How to Pronounce Knife
A young man painting nails at the local salon. A woman plucking feathers at a chicken processing plant. A father who packs furniture to move into homes he'll never afford. A mother who works nights alongside her daughter, harvesting worms. A housewife learning English from daytime soap operas. In her startling debut book of fiction, Souvankham Thammavongsa vividly captures the day-to-day lives of immigrants and refugees, illuminating their hopes, disappointments, love affairs, acts of defiance — and, above all, their pursuit of a place to belong. In spare, intimate prose charged with emotional power and a sly wit, she paints an indelible portrait of watchful children, wounded men, and restless women caught between cultures, languages, and values. Told with compassion, wry humour, and an unflinching eye for the often absurd realities of having to start your life over again, these stories honour characters struggling to find their bearings far from home, even as they do the necessary "grunt work of the world."
A daughter becomes an unwilling accomplice in her mother's growing infatuation with country singer Randy Travis. After a boxer loses his dream of becoming a championship fighter, he finds an unexpected chance at redemption while working at his sister's nail salon. When a 70-year-old woman begins a relationship with her much younger neighbour, her assumptions about the limits of love unravel. As he watches his wife gradually drift into an affair with her boss, a school bus driver must grapple with what he's willing to give up in order to belong. And in the Commonwealth Short Story Prize-shortlisted title story, a young girl's unconditional love for her father transcends the fickleness of language.
Unsentimental yet tender, and fiercely alive, How to Pronounce Knife announces Souvankham Thammavongsa as one of the most striking voices of her generation. (From McClelland & Stewart)
Souvankham Thammavongsa is a writer Toronto. Her stories have won an O. Henry Award and appeared in Harper's, Granta, The Paris Review and NOON. She has published four books of poetry, including 2019's Cluster. CBC Books named her a writer to watch in 2020.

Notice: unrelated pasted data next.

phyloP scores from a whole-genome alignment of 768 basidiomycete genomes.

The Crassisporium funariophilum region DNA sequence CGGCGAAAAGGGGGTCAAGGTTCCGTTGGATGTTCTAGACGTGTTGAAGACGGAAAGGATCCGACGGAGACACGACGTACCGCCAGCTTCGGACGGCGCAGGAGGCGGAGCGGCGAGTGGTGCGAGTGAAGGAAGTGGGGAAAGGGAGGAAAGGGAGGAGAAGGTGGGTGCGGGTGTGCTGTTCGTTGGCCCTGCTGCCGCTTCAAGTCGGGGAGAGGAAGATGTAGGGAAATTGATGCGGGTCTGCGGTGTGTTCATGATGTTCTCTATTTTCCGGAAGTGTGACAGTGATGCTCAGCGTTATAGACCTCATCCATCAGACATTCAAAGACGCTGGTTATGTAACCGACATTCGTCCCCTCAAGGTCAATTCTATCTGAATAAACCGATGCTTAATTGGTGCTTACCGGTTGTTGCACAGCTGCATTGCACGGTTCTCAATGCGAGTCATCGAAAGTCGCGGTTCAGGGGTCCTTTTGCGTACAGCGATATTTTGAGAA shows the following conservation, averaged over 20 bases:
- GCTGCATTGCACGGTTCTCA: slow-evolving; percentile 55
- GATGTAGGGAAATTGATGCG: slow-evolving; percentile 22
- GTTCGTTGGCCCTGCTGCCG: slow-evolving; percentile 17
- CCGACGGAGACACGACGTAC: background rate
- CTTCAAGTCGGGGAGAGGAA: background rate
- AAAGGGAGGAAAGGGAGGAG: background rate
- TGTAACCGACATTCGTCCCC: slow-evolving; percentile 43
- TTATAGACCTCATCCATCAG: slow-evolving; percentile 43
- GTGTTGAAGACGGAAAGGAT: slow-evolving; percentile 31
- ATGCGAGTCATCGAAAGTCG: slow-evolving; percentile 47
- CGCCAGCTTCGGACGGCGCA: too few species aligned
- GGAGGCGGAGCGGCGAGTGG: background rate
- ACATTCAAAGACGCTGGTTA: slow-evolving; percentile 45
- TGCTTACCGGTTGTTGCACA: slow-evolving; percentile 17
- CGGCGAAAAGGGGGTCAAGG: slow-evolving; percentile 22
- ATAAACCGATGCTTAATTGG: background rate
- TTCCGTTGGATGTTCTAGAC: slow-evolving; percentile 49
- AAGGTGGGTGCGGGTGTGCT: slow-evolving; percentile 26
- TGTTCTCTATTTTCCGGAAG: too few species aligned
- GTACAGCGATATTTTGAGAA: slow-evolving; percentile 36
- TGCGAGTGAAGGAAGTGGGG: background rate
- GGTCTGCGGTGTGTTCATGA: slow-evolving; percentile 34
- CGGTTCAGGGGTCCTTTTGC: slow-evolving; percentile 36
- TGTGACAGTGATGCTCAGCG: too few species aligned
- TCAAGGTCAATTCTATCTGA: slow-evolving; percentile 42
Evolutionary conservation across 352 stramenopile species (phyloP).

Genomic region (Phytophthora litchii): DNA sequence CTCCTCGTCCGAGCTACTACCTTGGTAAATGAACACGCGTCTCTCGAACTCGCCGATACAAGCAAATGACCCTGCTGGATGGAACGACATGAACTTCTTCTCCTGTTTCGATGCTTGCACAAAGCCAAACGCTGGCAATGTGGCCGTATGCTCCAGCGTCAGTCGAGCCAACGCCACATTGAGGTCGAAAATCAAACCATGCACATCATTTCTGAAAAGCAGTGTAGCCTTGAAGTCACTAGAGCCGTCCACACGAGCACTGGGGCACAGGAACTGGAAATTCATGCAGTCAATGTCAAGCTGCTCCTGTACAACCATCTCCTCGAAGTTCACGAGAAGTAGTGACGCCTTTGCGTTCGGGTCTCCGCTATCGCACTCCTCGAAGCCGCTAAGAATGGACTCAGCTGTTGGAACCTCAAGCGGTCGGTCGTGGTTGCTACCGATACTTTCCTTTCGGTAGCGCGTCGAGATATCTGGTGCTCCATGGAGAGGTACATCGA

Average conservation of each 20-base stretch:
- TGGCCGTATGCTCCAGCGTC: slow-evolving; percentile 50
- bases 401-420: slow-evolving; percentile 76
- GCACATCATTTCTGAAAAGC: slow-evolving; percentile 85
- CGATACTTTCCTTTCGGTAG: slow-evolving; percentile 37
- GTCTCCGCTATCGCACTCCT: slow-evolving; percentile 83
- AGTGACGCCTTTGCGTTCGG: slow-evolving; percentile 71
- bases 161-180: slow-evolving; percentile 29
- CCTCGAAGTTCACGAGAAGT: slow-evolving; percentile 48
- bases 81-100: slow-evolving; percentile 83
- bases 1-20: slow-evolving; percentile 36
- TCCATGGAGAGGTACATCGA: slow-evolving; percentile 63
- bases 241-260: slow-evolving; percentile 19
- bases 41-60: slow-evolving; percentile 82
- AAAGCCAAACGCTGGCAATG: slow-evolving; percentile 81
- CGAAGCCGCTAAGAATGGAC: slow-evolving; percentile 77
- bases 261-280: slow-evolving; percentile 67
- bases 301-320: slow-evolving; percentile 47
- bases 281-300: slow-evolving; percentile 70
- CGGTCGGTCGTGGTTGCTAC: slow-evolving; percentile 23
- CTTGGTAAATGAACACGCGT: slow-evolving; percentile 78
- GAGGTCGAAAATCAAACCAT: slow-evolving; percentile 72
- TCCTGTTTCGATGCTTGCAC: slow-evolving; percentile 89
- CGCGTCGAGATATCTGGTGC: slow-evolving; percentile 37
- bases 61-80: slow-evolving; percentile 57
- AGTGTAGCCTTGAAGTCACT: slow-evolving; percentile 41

Giller Prize jury citation: "How to Pronounce Knife is a stunning collection of stories that portray the immigrant experience in achingly beautiful prose. The emotional expanse chronicled in this collection is truly remarkable. These stories are vessels of hope, of hurt, of rejection, of loss and of finding one's footing in a new and strange land. Thammavongsa's fiction cuts to the core of the immigrant reality like a knife – however you pronounce it."
- Souvankham Thammavongsa on the 'great great courage' of Kayla Czaga's debut collection
- Souvankham Thammavongsa appears on our spring poetry list
- 47 works of Canadian fiction to watch for in spring 2020
- The CBC Books Writers to Watch 2020 list
- Souvankham Thammavongsa recommends reading New Waves by Kevin Nguyen right now
- Souvankham Thammavongsa's stories explore the diversity of the immigrant experience
- Read an excerpt from How to Pronounce Knife
- The best Canadian fiction of 2020
- Souvankham Thammavongsa shares her feelings about winning the Scotiabank Giller Prize
From the book
The family lived in a small apartment with two rooms. On the wall of the main room was a tiny painting with a brown bend at the centre. That brown bend was supposed to be a bridge, and the blots of red and orange brushed in around it were supposed to be trees. The child's father had painted this, but he didn't paint anymore. When he came home from work, the first thing he always did was kick off his shoes. Then he'd hand over a newspaper to the child, who unfolded sheets on the floor, forming a square, and around that square they sat down to have dinner.
For dinner, it was cabbage and chitterlings. The butcher either threw the stuff away or had it out on display for cheap, so the child's mother bought bags and bags from him and put them in the fridge. There were so many ways to cook these: in a broth with ginger and noodles, grilled over charcoal fire, stewed with fresh dill, or the way the child liked them best—baked in the oven with lemongrass and salt. When she took these dishes to school, other children would tease her about the smell. She shot back, "You wouldn't know a good thing even if five hundred pounds of it came and sat on your face!"
From How to Pronounce Knife by Souvankham Thammavongsa ©2020. Published by McClelland & Stewart.
"I knew that whenever we encounter stories of immigrants and refugees, they are always sad and tragic. And rightly so; they are. But I feel like that image is very narrow about who we really are. We're also fun and ferocious and hilarious. And also we can be ungrateful and there should be room for that. I wanted the story to address that.
"I did think a lot about family, love, work and laughter as things that the stories would deal with. They're all very different but I also wanted them to orbit around each other, to remind each other.
I wanted to write about an immigrant child in a different way that we often encounter them in literature.- Souvankham Thammavongsa
"I wanted to write about an immigrant child in a different way that we often encounter them in literature. In the opening story, there's a child who gets made fun of for her lunch. It's very typical.
"But what we don't see is defiance, which in my experience that's who I really am. If somebody picked on me, or somebody tried to shame me, I defied or changed that.
"I wanted a story that gives space to how I would react in real life."